On a recent trip to Sea World, I had an unexpected meeting with a retired sailor…a former member of the U.S. Navy Marine Mammal Program. Her name is Cascade, and she’s living out her retirement at Sea World.

Her trainer mentioned that Cascade used to protect nuclear submarines and did all kinds of interesting things for the U.S. Navy (USN). I suppose it isn’t a bad life for a dolphin. These mammals can live up to 30 years in the wild, but the trainers at Sea World said a few of dolphins live well into their 40s—largely because they don’t have to contend with sharks, and because the park has veterinarians on call for them whenever needed.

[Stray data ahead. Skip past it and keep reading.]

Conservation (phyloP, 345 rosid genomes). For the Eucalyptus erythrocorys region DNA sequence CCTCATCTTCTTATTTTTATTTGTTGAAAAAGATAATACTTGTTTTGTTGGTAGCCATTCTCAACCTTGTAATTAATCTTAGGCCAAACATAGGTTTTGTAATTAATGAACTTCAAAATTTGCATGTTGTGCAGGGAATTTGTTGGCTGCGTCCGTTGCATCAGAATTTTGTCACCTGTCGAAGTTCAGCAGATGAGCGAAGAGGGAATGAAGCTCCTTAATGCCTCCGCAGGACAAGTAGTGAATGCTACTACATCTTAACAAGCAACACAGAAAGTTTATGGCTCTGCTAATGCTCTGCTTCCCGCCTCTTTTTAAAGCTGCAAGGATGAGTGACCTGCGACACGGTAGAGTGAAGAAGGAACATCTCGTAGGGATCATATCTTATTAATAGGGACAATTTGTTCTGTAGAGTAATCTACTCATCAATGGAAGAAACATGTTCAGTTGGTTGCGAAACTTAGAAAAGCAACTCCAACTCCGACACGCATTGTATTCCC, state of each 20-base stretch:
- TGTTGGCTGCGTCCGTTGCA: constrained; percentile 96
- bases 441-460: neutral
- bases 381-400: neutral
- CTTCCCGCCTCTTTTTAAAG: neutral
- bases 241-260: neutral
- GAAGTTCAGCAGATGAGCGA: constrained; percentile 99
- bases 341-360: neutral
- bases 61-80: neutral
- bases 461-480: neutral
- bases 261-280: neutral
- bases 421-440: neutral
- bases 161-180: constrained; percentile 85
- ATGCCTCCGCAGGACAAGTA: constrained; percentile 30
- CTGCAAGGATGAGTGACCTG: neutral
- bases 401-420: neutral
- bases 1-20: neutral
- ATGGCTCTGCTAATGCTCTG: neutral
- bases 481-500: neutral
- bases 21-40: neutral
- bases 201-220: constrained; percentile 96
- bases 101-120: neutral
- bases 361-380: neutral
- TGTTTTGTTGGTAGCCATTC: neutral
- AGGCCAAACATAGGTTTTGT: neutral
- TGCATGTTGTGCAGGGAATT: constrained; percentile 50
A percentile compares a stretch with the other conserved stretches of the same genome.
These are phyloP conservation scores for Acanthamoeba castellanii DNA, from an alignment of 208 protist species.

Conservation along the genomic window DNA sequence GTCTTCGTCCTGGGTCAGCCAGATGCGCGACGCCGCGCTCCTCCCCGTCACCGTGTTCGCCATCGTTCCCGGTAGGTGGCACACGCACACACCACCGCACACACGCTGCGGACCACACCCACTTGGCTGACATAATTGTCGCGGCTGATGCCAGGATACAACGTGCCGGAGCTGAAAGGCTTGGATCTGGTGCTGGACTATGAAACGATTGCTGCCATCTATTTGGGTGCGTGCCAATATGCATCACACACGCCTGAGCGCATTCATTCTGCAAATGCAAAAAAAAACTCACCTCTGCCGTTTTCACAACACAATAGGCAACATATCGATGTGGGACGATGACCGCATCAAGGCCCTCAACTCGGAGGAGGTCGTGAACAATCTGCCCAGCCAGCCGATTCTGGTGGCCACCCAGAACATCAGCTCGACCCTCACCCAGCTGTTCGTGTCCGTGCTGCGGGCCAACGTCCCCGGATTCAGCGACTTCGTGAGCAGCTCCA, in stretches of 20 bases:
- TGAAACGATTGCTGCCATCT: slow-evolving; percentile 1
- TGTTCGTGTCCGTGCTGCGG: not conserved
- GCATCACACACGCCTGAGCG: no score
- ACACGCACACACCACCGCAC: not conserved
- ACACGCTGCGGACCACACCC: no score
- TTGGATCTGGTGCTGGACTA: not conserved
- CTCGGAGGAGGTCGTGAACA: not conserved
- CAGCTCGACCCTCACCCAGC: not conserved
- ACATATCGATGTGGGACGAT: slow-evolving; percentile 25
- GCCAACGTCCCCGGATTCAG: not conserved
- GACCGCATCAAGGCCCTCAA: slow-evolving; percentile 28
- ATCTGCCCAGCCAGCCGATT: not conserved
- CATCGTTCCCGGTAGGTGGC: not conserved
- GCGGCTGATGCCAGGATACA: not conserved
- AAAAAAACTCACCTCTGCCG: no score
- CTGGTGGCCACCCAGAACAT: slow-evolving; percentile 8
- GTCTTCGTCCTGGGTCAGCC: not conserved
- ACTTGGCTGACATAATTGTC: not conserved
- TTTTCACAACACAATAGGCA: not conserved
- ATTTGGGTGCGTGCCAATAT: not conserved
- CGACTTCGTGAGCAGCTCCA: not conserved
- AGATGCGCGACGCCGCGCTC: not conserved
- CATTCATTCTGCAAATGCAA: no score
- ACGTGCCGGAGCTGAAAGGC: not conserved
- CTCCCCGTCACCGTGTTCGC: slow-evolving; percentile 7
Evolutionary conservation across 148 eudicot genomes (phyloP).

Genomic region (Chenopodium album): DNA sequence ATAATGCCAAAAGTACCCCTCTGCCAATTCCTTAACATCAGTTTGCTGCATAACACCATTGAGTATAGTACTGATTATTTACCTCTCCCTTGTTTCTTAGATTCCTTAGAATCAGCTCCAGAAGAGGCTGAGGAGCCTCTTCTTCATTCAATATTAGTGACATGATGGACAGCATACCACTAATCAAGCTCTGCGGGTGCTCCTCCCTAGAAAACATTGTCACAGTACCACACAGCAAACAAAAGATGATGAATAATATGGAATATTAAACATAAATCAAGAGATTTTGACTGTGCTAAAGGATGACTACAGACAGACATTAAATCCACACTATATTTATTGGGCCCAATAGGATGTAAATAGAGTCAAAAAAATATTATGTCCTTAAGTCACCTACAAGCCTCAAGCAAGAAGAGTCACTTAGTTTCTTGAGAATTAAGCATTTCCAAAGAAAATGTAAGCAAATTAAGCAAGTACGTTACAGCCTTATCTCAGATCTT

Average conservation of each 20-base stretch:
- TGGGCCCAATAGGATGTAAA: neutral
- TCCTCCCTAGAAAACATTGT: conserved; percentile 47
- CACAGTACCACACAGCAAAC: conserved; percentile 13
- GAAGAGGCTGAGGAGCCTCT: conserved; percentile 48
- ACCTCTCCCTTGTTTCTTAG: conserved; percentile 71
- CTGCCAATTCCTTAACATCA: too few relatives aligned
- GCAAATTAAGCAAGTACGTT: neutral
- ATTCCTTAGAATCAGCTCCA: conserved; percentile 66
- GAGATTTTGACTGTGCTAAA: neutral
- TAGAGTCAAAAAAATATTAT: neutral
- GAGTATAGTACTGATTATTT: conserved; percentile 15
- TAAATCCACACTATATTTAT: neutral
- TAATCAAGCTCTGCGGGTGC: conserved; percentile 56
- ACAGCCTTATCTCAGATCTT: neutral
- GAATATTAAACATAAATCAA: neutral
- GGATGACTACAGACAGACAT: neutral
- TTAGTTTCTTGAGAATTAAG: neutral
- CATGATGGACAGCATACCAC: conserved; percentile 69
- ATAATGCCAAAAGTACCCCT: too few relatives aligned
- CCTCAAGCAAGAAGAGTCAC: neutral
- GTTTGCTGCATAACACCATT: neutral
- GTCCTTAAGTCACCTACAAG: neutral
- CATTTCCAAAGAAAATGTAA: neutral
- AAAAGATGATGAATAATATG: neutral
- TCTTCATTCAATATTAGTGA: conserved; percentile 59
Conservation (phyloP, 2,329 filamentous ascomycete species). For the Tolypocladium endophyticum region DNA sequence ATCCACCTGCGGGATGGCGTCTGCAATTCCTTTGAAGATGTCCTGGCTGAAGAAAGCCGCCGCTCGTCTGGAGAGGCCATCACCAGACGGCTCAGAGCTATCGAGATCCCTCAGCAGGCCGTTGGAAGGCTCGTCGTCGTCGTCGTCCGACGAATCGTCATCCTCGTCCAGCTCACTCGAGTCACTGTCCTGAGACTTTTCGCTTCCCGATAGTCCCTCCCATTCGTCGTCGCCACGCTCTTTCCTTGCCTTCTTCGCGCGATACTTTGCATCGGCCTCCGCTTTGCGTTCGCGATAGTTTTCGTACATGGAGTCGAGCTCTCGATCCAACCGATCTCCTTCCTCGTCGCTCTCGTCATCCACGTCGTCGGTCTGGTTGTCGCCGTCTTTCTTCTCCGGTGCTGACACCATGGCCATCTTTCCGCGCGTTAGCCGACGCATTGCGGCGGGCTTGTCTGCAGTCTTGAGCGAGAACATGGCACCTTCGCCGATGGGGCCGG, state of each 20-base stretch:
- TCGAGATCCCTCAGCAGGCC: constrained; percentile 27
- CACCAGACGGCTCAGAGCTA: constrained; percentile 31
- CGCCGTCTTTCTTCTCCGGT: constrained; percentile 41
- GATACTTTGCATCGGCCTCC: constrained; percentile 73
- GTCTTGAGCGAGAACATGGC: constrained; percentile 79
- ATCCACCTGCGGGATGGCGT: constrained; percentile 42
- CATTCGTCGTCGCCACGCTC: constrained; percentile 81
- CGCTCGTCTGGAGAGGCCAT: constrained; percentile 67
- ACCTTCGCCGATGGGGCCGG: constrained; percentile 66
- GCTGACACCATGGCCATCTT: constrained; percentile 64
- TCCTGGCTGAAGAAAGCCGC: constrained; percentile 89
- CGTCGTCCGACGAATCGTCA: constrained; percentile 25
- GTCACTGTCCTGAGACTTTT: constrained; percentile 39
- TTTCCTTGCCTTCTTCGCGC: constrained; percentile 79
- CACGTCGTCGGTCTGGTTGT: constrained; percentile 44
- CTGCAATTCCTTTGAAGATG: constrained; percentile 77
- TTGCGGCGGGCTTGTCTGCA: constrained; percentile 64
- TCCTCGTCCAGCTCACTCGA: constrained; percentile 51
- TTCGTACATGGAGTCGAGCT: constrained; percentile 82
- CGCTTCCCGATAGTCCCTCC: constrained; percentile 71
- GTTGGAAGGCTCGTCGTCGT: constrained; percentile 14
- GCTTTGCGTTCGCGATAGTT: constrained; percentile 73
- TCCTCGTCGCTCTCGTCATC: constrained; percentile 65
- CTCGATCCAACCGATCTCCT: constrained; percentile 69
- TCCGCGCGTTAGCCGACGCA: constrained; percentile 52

I also spoke to an acquaintance and USN veteran about this program, and he mentioned that Cascade may have been a bit of a troublemaker. Apparently not all dolphins turn out to be military material! According to him, some dolphins in the program require new homes because of their propensity for “doing their own thing.” He mentioned one dolphin disappeared during mating season. It was AWOL for two weeks before it returned to the program. He said some of these dolphins find a home at Sea World.

Here’s an excerpt from a previous article we published on the USN’s dolphin and sea lion program: